How do we teach reading?
Reading is an important part of our daily school lessons and our aim is to ensure that every child who leaves the school does so as a capable and confident reader.
For phonics, we now follow the DFE validated phonic scheme, Little Wandle. As part of this scheme, each child who is reading phonetically decodable books (lilac to turquoise) participates in 2 -3 reading practice sessions a week, with a book directly matched to their phonetic knowledge. These are run in small groups, or no more than 6, with an adult leading each group. Each session has a different focus, either decoding, prosody or comprehension and the same text is used for all 2-3 sessions.
- Session 1: Decoding. This session focuses on decoding the text, with the children concentrating on applying their phonic knowledge and developing fluency when reading the words.
- Session 1 or 2: Prosody. Now that the children have practised decoding, and should be reading more fluently, they will re-read the same text focusing on reading with meaning, stress and intonation. This will first be modelled by the adult first. As children's confidence gains the decoding and prosody session is combined.
- Session 2 or 3: Comprehension – By this session the children should be automatically applying their decoding skills to read with greater accuracy and fluency, enabling their working memory to focus on comprehension. The purpose of the reading practice session for comprehension is to develop the children’s comprehension skills by using the reading content domains. These are:
Once the children have completed the sessions, they will then be assigned the text in the form of an e-book. In your child’s reading record, you should find a note detailing their username and password. As they will already have read the text, it should mean that they are reading the text confidently, fluently and independently. This text is for them to read aloud to you. Whilst this may seem like the book is too easy, the purpose is for them to show you what they can do. This will really help their confidence as they will be able to read this book well. The onus is on schools to teach them to read and therefore reading at home should be a positive and enjoyable experience.
During Guided Reading lessons, there is a heavy focus on reading from a variety of high quality, language rich texts and genres by established authors. Additionally, where possible the work is linked to English lessons. Here, the focus is on reading for understanding and the teaching of reading techniques and skills and learning how meaning is conveyed through vocabulary and punctuation so that they can apply this in their written work.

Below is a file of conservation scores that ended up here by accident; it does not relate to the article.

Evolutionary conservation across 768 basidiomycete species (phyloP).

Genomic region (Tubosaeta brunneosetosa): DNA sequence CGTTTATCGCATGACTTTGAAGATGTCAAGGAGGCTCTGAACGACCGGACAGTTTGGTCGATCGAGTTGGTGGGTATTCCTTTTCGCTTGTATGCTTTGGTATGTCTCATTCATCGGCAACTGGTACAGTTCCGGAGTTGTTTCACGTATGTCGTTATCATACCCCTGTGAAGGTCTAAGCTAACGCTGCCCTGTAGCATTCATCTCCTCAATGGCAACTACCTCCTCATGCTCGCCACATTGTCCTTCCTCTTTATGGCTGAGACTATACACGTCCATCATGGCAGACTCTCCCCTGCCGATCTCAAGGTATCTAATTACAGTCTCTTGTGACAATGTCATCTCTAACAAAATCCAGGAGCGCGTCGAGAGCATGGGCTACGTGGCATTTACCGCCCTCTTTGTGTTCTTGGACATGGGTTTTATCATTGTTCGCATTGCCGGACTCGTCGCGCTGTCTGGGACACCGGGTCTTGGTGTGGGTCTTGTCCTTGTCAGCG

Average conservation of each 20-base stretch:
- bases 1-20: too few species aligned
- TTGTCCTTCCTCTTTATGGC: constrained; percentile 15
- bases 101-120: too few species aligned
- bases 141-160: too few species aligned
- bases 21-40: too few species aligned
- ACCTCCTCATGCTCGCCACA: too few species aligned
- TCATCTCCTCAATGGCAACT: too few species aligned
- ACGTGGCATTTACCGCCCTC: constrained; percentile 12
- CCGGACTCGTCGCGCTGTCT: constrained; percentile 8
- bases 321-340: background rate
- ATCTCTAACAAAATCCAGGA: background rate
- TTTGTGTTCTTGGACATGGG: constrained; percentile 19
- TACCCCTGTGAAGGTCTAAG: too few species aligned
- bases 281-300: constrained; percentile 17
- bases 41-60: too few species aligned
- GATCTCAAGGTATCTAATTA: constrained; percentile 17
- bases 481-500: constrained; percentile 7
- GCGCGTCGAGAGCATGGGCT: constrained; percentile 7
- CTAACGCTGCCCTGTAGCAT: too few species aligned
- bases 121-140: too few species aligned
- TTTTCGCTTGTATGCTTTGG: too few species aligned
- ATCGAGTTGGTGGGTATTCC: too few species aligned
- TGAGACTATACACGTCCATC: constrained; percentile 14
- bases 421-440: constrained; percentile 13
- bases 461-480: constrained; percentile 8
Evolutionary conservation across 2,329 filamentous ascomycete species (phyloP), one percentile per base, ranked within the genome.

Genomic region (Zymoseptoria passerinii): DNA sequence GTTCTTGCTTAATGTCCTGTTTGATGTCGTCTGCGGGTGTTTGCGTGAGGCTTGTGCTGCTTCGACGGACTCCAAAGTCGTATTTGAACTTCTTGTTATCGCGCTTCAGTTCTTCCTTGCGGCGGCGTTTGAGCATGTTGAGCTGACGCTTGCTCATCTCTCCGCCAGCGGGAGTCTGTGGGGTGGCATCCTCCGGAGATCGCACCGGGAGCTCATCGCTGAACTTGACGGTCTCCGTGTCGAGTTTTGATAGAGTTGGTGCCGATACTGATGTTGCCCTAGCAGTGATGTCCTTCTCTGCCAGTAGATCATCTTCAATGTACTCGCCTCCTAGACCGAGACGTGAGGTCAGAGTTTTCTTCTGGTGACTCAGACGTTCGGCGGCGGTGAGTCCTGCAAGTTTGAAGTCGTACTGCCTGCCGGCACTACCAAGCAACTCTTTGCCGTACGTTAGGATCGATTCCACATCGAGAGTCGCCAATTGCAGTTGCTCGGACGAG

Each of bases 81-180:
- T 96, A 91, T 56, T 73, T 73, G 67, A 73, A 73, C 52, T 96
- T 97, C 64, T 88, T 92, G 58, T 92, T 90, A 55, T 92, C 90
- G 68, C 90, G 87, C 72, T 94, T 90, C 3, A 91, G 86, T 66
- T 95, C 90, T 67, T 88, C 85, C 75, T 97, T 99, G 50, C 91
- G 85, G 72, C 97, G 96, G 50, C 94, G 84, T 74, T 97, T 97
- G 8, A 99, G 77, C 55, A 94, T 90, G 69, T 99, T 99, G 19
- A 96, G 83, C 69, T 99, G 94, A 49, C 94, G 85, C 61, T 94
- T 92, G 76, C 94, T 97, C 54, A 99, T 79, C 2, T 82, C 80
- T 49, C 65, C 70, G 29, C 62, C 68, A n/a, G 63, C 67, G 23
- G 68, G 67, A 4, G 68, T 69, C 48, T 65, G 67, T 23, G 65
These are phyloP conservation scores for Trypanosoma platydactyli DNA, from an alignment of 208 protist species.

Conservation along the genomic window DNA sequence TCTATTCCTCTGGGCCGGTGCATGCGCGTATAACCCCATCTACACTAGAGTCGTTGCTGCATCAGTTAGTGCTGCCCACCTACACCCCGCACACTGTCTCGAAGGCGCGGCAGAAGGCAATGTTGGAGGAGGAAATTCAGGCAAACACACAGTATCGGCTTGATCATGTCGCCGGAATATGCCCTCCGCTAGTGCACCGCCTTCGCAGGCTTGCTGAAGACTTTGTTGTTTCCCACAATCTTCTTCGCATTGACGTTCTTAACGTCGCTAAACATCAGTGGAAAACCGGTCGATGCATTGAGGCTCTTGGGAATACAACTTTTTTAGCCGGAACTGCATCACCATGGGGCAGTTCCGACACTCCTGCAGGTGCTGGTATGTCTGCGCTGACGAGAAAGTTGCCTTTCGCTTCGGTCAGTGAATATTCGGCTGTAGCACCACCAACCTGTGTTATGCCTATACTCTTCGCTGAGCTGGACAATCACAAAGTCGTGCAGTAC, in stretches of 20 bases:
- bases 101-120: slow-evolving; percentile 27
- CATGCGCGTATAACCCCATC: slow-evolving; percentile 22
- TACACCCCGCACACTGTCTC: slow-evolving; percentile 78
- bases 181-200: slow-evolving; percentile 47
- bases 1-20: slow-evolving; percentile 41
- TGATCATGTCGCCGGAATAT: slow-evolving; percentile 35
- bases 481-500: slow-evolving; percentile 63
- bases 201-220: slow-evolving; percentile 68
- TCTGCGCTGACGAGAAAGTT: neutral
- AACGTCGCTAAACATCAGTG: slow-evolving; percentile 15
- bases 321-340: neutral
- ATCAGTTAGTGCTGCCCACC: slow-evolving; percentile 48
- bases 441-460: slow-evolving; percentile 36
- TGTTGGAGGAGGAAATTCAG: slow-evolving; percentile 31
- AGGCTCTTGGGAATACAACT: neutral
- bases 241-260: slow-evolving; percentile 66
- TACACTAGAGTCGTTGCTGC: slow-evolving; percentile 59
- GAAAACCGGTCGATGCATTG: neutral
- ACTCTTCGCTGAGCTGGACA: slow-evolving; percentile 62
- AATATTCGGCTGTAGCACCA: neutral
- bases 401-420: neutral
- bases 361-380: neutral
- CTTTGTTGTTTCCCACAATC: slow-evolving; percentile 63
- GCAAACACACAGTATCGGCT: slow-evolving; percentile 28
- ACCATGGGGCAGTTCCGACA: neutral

Children read regularly in school; with a partner or in a small group which allows the teacher to hear more children read. We also spend time listening to children read on their own.
How can you help at home?
To encourage your child to read, we will expect that they will read to an adult a minimum of 3 times a week which should be recorded in their reading record.I
- Read with your child regularly. Just before bedtime may be a good time to sit quietly together. Make it a time that you both look forward to.
- Read to your child with enjoyment and expression and they will pick up on your enthusiasm and copy it in their own reading.
- Allow you child to read to siblings. Reading to younger siblings in particular, will help to increase their confidence and self-esteem.
- Do not read for too long. A short time spent happily is more valuable to both of you.
- Talk to your child about the book they are reading. Ask them to tell you what is happening in the story; ask them to tell you about the characters or to predict what may happen next, as it is important they understand what they are reading as well as being able to read the words.
- Your child does not always have to reads their school reading book. Any reading material is beneficial, including library books, articles in the newspaper, signs and labels. Things they are interested in will encourage them rather than put them off! It is also important for them to be exposed to different genres and text types.
- As your child reads to you or as you read to them, it is helpful to point to the words with your finger so that they can follow closely what is being read. This is especially important when your child is first starting to read.
- Remind your child to apply the skills learnt in phonics sessions.
- If your child is finding it hard to read their book, you can always read it to them, let them read it with you, or read a page to them and then get them to read it back to you.
- Encourage your child to read even if you cannot listen to them.
To help with this, we also ask that you also ask the children some questions on what they have just read. Please refer to the reading VIPERS to help with this:
For year group specific questions, from Reception - year 6, click on the link below:
Example - Year 3 reading questions.
Please click on the link below for suggested reads for each year group: